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Friday, February 10, 2006

Free speech, public universities, and state actors as First Amendment speakers

In an earlier post, Paul discusses Eugene Volokh’s post on USC’s recent suppression of a student performance, and asks whether there might be interplay between this issue and my draft paper that considers state actors as First Amendment speakers. To take Paul’s hypothetical, let’s imagine that a public university like UCLA had suppressed the kind of demonstration that took place this week at USC.

At first glance, this seems an easy case. The Constitution obviously prohibits state actors like UCLA from suppressing individual speech like a student performance, right? The question becomes more complicated if we think of the university itself as an object of First Amendment protection. This moves us from a traditional free speech dyad (government oppressor v. individual speaker) to a scenario in which the student’s right to express himself through performance lies in tension with the university’s possible claim that the suppression of the speech itself amounts to an expressive act worthy of constitutional protection. How to resolve this tension?

My paper suggests thinking about this problem in terms of both the institution at issue and the substance of the speech. In Bakke and Grutter, the Supreme Court has suggested that certain core functions of public universities—e.g., selecting a student body, crafting a curriculum—warrant constitutional protection. My initial instinct is that a court wouldn’t consider suppressing a student performance to be this kind of core function because it doesn’t seem to further the university’s educational mission (though UCLA would likely come back with the argument that suppressing offensive speech creates a more tolerant and hospitable learning environment). On the other hand, it’s worth noting that in a similar case the California intermediate appeals court held that the UC Board of Regents could lay claim to First Amendment-based defamation defense when it was accused of suppressing a local demonstration. Nadel v. Regents of the Univ. of Cal., 28 Cal.App. 4th 1251, 1254-55, 1258 (Cal. Ct. App. 1994).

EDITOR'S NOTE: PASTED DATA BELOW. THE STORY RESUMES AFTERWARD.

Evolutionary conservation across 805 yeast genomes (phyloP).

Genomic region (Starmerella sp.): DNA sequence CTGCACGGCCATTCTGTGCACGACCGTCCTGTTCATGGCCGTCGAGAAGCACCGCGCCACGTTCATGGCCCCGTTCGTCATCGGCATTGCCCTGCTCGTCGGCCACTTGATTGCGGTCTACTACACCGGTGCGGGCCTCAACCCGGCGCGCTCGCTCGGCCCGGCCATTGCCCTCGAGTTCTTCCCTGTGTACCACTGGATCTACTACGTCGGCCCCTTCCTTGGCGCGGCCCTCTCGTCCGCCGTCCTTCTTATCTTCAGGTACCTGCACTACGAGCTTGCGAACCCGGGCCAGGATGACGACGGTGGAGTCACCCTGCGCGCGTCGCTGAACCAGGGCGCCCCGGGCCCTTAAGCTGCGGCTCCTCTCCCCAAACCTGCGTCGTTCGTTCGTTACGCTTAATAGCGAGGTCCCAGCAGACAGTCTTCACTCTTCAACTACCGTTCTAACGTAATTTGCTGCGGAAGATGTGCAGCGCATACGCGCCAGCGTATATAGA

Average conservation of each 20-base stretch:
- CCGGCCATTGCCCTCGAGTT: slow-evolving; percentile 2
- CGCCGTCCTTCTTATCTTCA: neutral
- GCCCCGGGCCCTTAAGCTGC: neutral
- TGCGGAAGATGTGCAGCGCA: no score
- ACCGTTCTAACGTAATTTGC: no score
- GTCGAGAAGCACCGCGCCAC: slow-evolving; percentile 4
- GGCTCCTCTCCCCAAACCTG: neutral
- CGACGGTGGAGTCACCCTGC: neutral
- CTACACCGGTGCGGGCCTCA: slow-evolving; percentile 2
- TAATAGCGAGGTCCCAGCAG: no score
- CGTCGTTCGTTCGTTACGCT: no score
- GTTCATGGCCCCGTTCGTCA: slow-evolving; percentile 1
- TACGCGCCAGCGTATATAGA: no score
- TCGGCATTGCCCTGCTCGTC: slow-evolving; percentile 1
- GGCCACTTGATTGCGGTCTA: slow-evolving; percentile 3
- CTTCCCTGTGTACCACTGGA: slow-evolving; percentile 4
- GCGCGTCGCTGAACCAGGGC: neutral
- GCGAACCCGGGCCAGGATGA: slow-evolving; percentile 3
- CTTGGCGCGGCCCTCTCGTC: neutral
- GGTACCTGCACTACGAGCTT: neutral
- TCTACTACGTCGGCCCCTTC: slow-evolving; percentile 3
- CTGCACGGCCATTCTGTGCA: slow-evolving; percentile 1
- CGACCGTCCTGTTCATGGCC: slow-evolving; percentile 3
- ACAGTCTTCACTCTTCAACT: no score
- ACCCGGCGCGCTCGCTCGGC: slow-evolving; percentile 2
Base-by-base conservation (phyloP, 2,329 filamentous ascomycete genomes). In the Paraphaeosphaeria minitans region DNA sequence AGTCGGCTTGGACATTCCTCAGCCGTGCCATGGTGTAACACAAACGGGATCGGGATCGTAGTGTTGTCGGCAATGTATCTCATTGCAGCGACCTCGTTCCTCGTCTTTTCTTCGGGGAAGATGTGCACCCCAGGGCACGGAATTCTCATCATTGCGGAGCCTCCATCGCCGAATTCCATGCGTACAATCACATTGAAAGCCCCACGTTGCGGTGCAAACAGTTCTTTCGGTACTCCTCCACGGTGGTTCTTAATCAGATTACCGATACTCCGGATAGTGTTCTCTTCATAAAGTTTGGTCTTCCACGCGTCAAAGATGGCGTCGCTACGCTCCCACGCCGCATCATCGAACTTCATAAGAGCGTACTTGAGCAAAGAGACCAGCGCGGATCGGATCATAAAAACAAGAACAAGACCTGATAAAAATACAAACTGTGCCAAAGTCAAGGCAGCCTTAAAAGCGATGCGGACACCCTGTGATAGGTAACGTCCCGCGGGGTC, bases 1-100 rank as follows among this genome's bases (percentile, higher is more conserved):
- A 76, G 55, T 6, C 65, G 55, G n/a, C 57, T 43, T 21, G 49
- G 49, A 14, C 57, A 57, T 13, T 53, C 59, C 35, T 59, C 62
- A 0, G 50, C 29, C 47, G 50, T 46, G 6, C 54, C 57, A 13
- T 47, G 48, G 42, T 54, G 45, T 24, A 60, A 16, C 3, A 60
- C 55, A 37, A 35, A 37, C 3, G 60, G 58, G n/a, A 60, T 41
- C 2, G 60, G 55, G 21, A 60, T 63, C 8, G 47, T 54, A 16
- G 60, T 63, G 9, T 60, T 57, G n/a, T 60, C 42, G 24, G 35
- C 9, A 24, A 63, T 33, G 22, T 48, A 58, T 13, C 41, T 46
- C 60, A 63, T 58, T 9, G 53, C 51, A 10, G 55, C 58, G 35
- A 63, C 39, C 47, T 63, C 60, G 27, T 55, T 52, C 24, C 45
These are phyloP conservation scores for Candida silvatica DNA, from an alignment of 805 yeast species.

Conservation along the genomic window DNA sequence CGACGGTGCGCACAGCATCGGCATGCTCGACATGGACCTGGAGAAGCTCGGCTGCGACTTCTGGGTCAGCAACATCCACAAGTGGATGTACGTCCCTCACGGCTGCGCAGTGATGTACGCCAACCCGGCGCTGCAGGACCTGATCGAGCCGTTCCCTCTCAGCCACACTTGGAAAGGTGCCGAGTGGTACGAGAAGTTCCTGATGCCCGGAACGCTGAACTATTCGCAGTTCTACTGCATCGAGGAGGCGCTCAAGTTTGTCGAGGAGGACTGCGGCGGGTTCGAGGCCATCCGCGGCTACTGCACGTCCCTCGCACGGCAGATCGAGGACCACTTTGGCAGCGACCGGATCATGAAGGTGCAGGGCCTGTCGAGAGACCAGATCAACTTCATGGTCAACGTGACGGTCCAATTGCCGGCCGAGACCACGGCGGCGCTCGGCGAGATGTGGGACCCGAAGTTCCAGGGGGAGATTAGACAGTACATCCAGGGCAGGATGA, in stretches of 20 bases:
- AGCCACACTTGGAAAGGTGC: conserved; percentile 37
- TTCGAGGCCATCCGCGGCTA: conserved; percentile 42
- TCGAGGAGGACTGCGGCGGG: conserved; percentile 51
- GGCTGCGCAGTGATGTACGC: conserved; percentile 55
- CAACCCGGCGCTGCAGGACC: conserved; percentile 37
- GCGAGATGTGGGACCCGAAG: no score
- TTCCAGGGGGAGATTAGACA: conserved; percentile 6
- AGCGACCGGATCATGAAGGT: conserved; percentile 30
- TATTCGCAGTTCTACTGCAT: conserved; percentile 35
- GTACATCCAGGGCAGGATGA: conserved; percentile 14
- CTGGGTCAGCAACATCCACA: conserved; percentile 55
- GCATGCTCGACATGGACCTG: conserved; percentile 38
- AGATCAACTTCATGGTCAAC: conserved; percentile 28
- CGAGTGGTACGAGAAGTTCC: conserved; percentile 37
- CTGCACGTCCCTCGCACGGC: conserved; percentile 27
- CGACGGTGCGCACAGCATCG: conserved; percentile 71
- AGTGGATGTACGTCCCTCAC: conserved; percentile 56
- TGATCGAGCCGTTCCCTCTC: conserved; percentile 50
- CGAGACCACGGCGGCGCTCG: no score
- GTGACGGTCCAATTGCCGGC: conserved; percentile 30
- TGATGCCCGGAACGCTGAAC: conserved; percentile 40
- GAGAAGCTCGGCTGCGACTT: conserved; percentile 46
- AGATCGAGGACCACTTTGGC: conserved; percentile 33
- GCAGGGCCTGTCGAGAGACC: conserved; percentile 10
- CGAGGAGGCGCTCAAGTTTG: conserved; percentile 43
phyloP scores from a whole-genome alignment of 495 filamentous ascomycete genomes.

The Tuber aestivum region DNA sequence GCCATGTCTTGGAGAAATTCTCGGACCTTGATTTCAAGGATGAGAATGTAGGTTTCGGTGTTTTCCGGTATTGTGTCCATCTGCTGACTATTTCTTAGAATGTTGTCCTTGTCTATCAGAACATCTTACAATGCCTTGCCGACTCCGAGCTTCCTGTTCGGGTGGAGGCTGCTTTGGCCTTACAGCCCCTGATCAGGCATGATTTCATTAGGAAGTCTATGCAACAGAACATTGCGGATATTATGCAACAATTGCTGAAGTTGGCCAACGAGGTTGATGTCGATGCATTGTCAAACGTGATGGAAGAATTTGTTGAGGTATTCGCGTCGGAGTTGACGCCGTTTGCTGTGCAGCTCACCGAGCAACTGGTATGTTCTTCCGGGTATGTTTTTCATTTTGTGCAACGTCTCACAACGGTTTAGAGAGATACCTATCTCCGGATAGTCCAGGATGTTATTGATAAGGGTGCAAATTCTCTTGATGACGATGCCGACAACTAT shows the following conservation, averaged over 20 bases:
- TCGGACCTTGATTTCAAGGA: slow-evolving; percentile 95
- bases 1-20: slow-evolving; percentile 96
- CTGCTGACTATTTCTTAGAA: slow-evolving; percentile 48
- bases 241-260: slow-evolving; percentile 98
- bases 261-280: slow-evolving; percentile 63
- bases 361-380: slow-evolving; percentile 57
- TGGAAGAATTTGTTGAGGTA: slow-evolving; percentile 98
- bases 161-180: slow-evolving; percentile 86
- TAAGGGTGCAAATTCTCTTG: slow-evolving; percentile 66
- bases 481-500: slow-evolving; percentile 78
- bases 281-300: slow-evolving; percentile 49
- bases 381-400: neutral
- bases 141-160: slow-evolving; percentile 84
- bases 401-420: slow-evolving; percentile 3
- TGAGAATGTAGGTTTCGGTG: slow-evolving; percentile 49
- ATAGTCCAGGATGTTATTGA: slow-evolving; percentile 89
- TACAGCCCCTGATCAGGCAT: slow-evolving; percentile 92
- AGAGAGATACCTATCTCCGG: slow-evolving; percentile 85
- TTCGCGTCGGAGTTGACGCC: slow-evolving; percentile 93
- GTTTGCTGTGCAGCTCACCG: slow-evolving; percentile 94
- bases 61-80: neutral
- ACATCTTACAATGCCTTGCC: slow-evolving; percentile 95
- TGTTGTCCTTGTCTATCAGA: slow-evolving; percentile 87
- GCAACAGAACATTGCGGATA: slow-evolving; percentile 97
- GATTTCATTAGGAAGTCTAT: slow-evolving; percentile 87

The problem with a purely institutional analysis, though, is that there are risks involved with giving state actors a broad ambit of control over their internal affairs. The UCLA hypothetical illustrates the point: the university could defend as constitutionally protected free speech claims its suppression of offensive student performances, or more disturbingly, of controversial student opinions expressed in editorials or speeches. One solution to this problem would be to subject the substance of the state actor’s expression to something like a good-faith test, in order to make sure that the state actor isn’t disingenuously leveraging its constitutional prerogatives to engage in precisely the kind of behavior that the First Amendment aims to protect. To return to the hypothetical, I suspect UCLA would fail such a test, since the speech it’s trying to suppress (edgy, politically tinged dissent) seems a core type of constitutionally protected expression (the same would probably be true of a public university ordering a professor to remove political cartoons from his office).

     I’m glossing over a lot of the details, but long story short, based on my admittedly pragmatist take, I’d be skeptical that a state actor could state a First Amendment defense in a public-university analogue of the USC incident. Thanks to Paul for raising this interesting question.

Posted by Dave_Fagundes on February 10, 2006 at 03:06 AM in First Amendment | Permalink

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Posted by: Nathaniel | Mar 3, 2006 1:33:12 AM

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